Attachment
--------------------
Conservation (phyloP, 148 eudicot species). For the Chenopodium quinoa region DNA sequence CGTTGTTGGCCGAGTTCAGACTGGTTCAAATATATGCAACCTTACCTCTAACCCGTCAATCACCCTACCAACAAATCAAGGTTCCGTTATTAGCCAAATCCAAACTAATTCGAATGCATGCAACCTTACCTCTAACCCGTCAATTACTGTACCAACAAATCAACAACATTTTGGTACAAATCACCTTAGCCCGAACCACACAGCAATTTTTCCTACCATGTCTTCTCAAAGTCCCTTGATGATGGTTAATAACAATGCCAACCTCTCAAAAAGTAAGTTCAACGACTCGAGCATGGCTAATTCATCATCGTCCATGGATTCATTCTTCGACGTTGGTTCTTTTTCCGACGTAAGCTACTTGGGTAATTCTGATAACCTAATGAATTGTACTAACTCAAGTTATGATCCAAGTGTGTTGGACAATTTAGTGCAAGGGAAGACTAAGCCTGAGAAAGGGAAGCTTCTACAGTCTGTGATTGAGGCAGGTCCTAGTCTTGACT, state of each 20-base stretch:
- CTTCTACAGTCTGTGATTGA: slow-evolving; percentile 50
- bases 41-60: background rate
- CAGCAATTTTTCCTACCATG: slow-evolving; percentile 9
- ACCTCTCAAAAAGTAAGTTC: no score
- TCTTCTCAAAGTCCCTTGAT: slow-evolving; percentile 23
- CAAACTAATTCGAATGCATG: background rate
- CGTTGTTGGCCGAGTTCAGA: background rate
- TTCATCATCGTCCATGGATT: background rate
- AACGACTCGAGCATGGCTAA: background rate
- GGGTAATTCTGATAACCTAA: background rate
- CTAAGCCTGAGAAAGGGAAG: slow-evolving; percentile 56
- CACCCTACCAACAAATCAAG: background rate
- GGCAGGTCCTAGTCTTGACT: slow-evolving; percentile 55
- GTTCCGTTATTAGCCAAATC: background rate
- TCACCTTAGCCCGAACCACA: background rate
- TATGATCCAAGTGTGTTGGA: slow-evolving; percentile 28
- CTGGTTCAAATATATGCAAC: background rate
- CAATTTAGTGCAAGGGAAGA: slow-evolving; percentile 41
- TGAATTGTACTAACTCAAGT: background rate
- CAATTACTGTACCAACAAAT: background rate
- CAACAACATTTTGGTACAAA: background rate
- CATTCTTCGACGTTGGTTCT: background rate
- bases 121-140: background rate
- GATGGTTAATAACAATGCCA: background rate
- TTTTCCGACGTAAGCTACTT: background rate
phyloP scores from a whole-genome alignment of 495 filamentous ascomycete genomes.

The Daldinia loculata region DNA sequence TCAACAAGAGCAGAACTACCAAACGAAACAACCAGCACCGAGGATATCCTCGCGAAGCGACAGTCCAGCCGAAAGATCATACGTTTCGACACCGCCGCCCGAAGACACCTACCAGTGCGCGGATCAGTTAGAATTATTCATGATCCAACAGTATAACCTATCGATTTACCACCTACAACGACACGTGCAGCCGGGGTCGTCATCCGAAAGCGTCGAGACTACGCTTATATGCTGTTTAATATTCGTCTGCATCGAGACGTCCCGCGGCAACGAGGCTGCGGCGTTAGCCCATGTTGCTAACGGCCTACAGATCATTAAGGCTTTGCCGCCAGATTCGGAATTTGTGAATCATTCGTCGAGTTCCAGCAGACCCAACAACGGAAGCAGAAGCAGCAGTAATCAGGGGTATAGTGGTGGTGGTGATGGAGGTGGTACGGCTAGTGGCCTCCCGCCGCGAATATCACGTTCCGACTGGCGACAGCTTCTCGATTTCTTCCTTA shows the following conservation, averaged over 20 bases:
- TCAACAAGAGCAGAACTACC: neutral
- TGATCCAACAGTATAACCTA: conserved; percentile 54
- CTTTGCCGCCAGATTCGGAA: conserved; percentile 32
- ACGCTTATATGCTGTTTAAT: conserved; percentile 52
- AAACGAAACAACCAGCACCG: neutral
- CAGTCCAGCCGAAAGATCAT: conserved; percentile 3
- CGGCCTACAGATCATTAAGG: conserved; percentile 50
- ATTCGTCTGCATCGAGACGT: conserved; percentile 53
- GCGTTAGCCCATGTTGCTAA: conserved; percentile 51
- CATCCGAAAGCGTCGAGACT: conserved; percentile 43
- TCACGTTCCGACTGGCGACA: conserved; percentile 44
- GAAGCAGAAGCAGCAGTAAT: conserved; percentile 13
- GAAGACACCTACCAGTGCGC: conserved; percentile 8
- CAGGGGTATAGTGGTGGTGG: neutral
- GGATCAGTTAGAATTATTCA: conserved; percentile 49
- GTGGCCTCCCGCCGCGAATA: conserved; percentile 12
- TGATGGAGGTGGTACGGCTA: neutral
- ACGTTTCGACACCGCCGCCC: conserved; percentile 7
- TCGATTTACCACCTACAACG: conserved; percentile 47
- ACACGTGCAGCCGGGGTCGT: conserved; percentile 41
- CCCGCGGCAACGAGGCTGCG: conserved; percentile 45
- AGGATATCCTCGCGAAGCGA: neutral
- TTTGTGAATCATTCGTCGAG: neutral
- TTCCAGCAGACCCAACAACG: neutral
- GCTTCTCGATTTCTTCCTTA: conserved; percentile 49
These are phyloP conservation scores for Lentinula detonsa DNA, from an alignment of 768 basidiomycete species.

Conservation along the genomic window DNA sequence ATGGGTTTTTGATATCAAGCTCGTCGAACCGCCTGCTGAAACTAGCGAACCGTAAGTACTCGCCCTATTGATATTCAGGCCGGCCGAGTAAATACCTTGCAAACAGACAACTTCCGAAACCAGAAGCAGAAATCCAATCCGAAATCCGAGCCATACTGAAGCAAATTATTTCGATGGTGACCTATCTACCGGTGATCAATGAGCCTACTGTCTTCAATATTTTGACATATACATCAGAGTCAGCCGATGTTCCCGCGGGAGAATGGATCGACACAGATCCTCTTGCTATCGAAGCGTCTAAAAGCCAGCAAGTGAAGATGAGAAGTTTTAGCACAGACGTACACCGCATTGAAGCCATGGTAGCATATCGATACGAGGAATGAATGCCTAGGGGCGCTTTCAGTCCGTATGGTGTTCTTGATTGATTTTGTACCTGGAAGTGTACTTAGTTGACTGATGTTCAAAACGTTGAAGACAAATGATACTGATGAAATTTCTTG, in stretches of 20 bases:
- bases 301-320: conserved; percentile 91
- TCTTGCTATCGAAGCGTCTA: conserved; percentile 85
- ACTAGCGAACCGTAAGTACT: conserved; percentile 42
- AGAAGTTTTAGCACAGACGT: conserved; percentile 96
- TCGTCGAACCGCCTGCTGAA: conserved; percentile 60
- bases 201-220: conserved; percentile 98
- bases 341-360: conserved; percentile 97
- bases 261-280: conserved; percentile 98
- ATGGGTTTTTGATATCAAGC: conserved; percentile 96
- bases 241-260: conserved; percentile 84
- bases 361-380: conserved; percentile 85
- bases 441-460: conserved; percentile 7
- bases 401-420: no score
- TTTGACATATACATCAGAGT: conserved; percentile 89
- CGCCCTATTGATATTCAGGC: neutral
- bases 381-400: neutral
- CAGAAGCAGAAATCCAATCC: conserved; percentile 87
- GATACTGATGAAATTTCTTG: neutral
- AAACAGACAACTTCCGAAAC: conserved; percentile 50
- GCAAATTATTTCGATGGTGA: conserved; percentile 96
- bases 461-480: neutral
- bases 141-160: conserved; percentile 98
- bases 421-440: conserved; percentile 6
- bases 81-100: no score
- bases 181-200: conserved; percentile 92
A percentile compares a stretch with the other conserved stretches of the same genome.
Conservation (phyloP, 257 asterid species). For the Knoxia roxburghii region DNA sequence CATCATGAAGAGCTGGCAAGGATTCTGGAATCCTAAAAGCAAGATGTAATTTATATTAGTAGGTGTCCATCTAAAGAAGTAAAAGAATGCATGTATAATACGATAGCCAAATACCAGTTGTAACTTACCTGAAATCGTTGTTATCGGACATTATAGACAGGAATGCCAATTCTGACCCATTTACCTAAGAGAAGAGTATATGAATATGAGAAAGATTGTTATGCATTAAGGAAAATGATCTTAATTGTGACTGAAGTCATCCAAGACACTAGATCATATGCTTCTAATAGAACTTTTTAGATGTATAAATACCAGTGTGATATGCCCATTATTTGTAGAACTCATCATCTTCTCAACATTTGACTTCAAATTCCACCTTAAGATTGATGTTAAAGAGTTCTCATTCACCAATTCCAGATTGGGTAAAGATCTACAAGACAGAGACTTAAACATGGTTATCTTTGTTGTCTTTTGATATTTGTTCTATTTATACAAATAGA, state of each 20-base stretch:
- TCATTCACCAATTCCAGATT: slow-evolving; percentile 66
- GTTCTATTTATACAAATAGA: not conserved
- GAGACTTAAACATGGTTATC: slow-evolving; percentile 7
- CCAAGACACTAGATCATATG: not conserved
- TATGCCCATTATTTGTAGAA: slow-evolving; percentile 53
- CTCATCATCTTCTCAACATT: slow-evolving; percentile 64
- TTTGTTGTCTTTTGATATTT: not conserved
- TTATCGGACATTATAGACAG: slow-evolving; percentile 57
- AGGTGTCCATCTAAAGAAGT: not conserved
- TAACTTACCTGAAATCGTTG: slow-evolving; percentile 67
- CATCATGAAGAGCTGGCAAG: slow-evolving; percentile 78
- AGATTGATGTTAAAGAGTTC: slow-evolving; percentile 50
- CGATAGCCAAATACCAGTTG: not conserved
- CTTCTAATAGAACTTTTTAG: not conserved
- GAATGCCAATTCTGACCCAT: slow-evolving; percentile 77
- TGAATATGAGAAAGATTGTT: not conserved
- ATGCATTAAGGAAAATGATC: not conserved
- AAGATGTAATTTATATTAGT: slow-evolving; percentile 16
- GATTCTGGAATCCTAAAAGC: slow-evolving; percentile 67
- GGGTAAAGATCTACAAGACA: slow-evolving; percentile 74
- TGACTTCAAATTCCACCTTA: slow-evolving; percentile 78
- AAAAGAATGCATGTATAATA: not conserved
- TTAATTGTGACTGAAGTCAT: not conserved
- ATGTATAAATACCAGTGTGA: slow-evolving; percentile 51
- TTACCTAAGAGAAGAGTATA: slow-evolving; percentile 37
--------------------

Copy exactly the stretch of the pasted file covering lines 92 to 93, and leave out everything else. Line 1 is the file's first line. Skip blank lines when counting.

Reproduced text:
- TAACTTACCTGAAATCGTTG: slow-evolving; percentile 67
- CATCATGAAGAGCTGGCAAG: slow-evolving; percentile 78